menopause night sweats treatment

Lifestyle changes can also make a difference in reducing hot flushes and sweats including the avoidance of alcohol and caffeine.

Falling oestrogen levels during menopause play havoc with the part of the brain known as the hypothalamus. The hypothalamus controls the body’s temperature. It is thought that somehow the hypothalamus is confused by the low levels of oestrogen and that the body is overheating. The result is that the usual defences to overheating come into play culminating in excessive sweating and reddening of the skin in an effort to cool the body down.

It is important to know that night sweats are a result of hormonal imbalance brought about by the onset of menopause and while menopause is the most common cause of night sweats in women there are other possible causes which should be considered and ruled out. Sleep apnoea, thyroid dysfunction and diabetes can also cause night sweats.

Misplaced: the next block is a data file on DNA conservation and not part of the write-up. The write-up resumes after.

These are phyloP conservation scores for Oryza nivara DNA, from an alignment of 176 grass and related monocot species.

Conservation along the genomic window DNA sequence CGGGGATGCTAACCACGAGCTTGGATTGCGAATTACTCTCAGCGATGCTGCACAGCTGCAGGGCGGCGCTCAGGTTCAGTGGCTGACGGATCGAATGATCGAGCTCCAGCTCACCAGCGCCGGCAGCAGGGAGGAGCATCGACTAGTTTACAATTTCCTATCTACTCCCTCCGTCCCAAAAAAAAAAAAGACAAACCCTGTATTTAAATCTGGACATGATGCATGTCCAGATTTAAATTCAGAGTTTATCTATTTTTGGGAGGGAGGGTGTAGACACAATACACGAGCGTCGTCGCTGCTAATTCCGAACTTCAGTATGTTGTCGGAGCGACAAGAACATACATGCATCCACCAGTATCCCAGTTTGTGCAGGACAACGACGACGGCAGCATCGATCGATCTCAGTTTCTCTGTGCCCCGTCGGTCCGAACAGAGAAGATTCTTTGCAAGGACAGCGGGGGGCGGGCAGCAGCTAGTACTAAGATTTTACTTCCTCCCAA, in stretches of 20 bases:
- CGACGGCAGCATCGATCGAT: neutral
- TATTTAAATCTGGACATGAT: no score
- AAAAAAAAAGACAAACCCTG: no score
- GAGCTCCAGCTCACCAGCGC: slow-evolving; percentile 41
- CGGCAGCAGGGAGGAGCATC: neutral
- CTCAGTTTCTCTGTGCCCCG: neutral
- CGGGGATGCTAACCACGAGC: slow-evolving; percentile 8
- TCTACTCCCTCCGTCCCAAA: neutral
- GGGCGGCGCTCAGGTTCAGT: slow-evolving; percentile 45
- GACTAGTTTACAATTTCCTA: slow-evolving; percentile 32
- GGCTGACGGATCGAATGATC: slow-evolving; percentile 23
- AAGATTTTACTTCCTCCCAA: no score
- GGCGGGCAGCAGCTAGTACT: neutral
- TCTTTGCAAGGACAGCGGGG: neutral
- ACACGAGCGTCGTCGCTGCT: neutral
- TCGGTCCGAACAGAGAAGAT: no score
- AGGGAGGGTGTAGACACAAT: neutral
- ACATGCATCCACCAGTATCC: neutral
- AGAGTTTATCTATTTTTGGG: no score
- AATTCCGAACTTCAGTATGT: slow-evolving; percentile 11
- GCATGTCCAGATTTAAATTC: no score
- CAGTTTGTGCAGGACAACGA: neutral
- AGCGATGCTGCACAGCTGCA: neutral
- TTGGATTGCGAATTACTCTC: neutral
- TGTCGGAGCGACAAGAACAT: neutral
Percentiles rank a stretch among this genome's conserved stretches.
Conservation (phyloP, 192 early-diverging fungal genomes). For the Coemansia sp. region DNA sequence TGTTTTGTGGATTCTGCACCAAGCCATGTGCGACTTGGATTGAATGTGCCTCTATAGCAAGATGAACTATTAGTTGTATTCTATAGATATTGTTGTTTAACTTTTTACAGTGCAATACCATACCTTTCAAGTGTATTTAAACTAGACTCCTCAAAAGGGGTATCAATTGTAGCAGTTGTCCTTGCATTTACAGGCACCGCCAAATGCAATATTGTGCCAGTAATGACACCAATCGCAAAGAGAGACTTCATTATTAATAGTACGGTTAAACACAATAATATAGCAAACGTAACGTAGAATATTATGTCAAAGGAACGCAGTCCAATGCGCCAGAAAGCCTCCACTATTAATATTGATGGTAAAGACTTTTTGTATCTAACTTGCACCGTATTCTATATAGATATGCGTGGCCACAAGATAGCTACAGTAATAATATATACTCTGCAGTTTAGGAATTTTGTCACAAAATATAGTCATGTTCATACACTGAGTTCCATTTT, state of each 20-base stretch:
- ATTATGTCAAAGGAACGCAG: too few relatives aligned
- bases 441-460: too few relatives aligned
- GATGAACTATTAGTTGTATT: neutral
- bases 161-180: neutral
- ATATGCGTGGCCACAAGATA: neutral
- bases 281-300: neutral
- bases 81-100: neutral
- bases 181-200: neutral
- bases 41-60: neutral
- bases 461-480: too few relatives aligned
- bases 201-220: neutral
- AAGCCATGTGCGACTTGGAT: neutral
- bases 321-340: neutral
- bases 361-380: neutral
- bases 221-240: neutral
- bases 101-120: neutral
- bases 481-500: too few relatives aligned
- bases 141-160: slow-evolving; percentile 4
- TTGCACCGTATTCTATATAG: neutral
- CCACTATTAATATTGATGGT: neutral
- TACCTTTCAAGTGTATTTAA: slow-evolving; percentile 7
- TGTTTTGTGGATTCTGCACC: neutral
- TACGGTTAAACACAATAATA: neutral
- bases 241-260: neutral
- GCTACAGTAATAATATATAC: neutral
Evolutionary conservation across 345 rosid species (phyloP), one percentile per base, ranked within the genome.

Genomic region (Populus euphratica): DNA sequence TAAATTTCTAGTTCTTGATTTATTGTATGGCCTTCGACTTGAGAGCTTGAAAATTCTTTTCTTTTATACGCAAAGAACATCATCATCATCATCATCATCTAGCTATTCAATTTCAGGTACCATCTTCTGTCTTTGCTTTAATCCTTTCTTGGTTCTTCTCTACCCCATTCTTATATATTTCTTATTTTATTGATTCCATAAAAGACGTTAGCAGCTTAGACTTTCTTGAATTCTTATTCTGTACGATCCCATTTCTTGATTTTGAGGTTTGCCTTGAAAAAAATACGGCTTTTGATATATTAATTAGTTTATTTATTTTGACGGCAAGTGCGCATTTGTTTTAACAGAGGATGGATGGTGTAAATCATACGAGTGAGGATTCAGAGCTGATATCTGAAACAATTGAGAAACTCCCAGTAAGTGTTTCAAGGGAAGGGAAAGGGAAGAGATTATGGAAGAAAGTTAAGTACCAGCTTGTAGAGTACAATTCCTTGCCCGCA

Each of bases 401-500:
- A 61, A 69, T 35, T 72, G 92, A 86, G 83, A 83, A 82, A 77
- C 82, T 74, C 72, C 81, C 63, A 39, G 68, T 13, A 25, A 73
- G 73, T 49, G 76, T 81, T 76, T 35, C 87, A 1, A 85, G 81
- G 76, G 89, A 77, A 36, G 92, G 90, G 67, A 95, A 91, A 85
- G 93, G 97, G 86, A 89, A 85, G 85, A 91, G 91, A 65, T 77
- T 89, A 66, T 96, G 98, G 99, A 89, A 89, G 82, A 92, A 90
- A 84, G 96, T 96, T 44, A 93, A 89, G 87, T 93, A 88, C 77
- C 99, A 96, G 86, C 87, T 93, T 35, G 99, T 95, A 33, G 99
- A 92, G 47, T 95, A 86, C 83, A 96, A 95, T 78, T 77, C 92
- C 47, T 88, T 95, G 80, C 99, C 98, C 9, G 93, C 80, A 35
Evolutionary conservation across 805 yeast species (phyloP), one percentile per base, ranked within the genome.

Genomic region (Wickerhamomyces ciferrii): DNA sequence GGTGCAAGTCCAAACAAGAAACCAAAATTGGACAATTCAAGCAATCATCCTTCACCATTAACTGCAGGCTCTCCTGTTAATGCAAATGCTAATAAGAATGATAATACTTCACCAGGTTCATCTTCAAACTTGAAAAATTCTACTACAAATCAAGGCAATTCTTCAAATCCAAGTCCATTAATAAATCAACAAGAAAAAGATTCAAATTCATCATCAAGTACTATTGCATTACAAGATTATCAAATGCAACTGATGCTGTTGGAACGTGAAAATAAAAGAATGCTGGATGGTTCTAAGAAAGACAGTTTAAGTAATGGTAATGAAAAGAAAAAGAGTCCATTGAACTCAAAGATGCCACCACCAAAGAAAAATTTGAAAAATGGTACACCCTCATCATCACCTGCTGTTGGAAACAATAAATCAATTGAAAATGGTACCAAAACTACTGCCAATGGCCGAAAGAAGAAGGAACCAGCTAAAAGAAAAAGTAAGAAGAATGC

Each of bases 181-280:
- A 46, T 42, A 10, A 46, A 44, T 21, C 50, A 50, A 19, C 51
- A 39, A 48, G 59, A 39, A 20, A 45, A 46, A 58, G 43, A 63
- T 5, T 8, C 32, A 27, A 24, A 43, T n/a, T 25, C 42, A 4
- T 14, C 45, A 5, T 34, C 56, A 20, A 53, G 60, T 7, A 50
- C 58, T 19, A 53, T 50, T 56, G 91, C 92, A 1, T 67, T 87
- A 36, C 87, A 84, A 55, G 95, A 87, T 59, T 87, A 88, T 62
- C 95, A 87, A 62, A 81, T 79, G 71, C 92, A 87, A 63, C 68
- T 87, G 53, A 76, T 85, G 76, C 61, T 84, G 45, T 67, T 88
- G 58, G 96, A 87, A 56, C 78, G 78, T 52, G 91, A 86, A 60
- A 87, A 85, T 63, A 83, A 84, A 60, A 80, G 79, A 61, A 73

Other Factors That Cause Night Sweats:

  • Side effects from medication such as depression medication, cancer treatment or diabetes medication
  • Sleep disorders
  • Anxiety
  • Other medical conditions

Are you experience this symptom?

Take our quiz to find out what stage of menopause you are

Take The Quiz

What Can I do to Prevent Night Sweats?

Hormone deficiency is the recognised cause of hot flushes and so hormone replacement in the correct balance is the most effective way of treating these symptoms. Lifestyle changes can also make a difference in reducing hot flushes and sweats.

Lifestyle changes include:

  • Avoid Alcohol and Caffeine
  • Avoid Spicy Foods
  • Stop Smoking
  • Sleep in a light cool environment
  • Daily Exercise
  • Practice relaxation and breathing exercises
  • Healthy diet and maintain normal body weight
  • Maintain good water intake during the day
  • No eating within 3 hours of bed time
  • Avoid stressful situations before bed

Natural Remedies

Black Cohosh